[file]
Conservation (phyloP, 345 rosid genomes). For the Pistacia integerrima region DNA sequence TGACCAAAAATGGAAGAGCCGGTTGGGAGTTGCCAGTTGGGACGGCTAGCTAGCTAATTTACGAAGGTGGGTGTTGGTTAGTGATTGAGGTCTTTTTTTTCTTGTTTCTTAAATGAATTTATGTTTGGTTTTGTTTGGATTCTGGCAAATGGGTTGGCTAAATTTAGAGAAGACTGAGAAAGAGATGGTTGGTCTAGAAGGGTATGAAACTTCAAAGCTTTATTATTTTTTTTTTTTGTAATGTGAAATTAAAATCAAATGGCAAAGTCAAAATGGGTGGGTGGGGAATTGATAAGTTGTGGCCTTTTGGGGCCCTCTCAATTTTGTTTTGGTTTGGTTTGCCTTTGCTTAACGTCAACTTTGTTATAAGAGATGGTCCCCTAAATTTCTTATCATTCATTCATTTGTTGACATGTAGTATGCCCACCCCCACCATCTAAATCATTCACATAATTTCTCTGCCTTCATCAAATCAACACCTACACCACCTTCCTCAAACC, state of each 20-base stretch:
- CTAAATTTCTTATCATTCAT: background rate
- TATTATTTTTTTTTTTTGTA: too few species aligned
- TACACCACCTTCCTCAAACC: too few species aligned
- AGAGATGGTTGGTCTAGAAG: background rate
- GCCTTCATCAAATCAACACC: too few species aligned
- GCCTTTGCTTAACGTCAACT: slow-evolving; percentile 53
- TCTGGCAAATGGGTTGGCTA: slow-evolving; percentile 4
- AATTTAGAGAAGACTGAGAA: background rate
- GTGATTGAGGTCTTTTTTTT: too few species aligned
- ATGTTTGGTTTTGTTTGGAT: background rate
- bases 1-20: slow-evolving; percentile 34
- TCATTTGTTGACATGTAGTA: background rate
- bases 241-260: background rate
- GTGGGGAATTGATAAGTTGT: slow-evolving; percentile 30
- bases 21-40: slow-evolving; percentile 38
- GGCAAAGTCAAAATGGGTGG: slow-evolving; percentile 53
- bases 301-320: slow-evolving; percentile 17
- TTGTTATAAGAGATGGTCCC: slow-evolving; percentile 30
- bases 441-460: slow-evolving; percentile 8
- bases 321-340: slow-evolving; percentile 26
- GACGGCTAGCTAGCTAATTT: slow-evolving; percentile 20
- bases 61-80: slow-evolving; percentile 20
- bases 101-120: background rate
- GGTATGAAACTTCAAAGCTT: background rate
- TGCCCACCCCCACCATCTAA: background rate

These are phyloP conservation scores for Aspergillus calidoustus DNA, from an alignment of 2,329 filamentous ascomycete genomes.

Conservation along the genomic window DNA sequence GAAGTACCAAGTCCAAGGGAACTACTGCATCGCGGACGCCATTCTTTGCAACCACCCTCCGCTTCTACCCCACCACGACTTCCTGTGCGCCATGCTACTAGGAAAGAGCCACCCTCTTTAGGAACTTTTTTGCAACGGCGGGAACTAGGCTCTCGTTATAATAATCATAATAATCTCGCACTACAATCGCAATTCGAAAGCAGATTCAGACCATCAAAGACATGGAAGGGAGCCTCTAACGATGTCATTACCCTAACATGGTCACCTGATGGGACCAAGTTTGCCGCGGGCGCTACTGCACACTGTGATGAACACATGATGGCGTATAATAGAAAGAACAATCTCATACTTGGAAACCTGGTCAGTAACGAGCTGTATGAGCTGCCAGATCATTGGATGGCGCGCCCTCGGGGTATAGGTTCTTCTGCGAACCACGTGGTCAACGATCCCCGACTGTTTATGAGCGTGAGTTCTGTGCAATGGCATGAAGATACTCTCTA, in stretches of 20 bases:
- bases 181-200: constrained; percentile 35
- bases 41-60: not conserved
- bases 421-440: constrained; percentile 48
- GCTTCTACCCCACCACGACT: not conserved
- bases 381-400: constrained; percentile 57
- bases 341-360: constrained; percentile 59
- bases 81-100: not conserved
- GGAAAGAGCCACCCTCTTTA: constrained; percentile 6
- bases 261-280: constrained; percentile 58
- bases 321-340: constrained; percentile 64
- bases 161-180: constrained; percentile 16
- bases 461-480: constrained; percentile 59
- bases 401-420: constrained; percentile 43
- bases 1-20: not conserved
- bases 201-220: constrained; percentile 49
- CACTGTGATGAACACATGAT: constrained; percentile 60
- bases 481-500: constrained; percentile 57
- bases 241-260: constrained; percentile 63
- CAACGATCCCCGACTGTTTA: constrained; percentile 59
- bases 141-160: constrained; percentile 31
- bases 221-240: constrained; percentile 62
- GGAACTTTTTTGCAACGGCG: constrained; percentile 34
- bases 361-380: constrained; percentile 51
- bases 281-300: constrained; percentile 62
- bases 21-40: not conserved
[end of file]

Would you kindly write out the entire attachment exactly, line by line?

Conservation (phyloP, 345 rosid genomes). For the Pistacia integerrima region DNA sequence TGACCAAAAATGGAAGAGCCGGTTGGGAGTTGCCAGTTGGGACGGCTAGCTAGCTAATTTACGAAGGTGGGTGTTGGTTAGTGATTGAGGTCTTTTTTTTCTTGTTTCTTAAATGAATTTATGTTTGGTTTTGTTTGGATTCTGGCAAATGGGTTGGCTAAATTTAGAGAAGACTGAGAAAGAGATGGTTGGTCTAGAAGGGTATGAAACTTCAAAGCTTTATTATTTTTTTTTTTTGTAATGTGAAATTAAAATCAAATGGCAAAGTCAAAATGGGTGGGTGGGGAATTGATAAGTTGTGGCCTTTTGGGGCCCTCTCAATTTTGTTTTGGTTTGGTTTGCCTTTGCTTAACGTCAACTTTGTTATAAGAGATGGTCCCCTAAATTTCTTATCATTCATTCATTTGTTGACATGTAGTATGCCCACCCCCACCATCTAAATCATTCACATAATTTCTCTGCCTTCATCAAATCAACACCTACACCACCTTCCTCAAACC, state of each 20-base stretch:
- CTAAATTTCTTATCATTCAT: background rate
- TATTATTTTTTTTTTTTGTA: too few species aligned
- TACACCACCTTCCTCAAACC: too few species aligned
- AGAGATGGTTGGTCTAGAAG: background rate
- GCCTTCATCAAATCAACACC: too few species aligned
- GCCTTTGCTTAACGTCAACT: slow-evolving; percentile 53
- TCTGGCAAATGGGTTGGCTA: slow-evolving; percentile 4
- AATTTAGAGAAGACTGAGAA: background rate
- GTGATTGAGGTCTTTTTTTT: too few species aligned
- ATGTTTGGTTTTGTTTGGAT: background rate
- bases 1-20: slow-evolving; percentile 34
- TCATTTGTTGACATGTAGTA: background rate
- bases 241-260: background rate
- GTGGGGAATTGATAAGTTGT: slow-evolving; percentile 30
- bases 21-40: slow-evolving; percentile 38
- GGCAAAGTCAAAATGGGTGG: slow-evolving; percentile 53
- bases 301-320: slow-evolving; percentile 17
- TTGTTATAAGAGATGGTCCC: slow-evolving; percentile 30
- bases 441-460: slow-evolving; percentile 8
- bases 321-340: slow-evolving; percentile 26
- GACGGCTAGCTAGCTAATTT: slow-evolving; percentile 20
- bases 61-80: slow-evolving; percentile 20
- bases 101-120: background rate
- GGTATGAAACTTCAAAGCTT: background rate
- TGCCCACCCCCACCATCTAA: background rate

These are phyloP conservation scores for Aspergillus calidoustus DNA, from an alignment of 2,329 filamentous ascomycete genomes.

Conservation along the genomic window DNA sequence GAAGTACCAAGTCCAAGGGAACTACTGCATCGCGGACGCCATTCTTTGCAACCACCCTCCGCTTCTACCCCACCACGACTTCCTGTGCGCCATGCTACTAGGAAAGAGCCACCCTCTTTAGGAACTTTTTTGCAACGGCGGGAACTAGGCTCTCGTTATAATAATCATAATAATCTCGCACTACAATCGCAATTCGAAAGCAGATTCAGACCATCAAAGACATGGAAGGGAGCCTCTAACGATGTCATTACCCTAACATGGTCACCTGATGGGACCAAGTTTGCCGCGGGCGCTACTGCACACTGTGATGAACACATGATGGCGTATAATAGAAAGAACAATCTCATACTTGGAAACCTGGTCAGTAACGAGCTGTATGAGCTGCCAGATCATTGGATGGCGCGCCCTCGGGGTATAGGTTCTTCTGCGAACCACGTGGTCAACGATCCCCGACTGTTTATGAGCGTGAGTTCTGTGCAATGGCATGAAGATACTCTCTA, in stretches of 20 bases:
- bases 181-200: constrained; percentile 35
- bases 41-60: not conserved
- bases 421-440: constrained; percentile 48
- GCTTCTACCCCACCACGACT: not conserved
- bases 381-400: constrained; percentile 57
- bases 341-360: constrained; percentile 59
- bases 81-100: not conserved
- GGAAAGAGCCACCCTCTTTA: constrained; percentile 6
- bases 261-280: constrained; percentile 58
- bases 321-340: constrained; percentile 64
- bases 161-180: constrained; percentile 16
- bases 461-480: constrained; percentile 59
- bases 401-420: constrained; percentile 43
- bases 1-20: not conserved
- bases 201-220: constrained; percentile 49
- CACTGTGATGAACACATGAT: constrained; percentile 60
- bases 481-500: constrained; percentile 57
- bases 241-260: constrained; percentile 63
- CAACGATCCCCGACTGTTTA: constrained; percentile 59
- bases 141-160: constrained; percentile 31
- bases 221-240: constrained; percentile 62
- GGAACTTTTTTGCAACGGCG: constrained; percentile 34
- bases 361-380: constrained; percentile 51
- bases 281-300: constrained; percentile 62
- bases 21-40: not conserved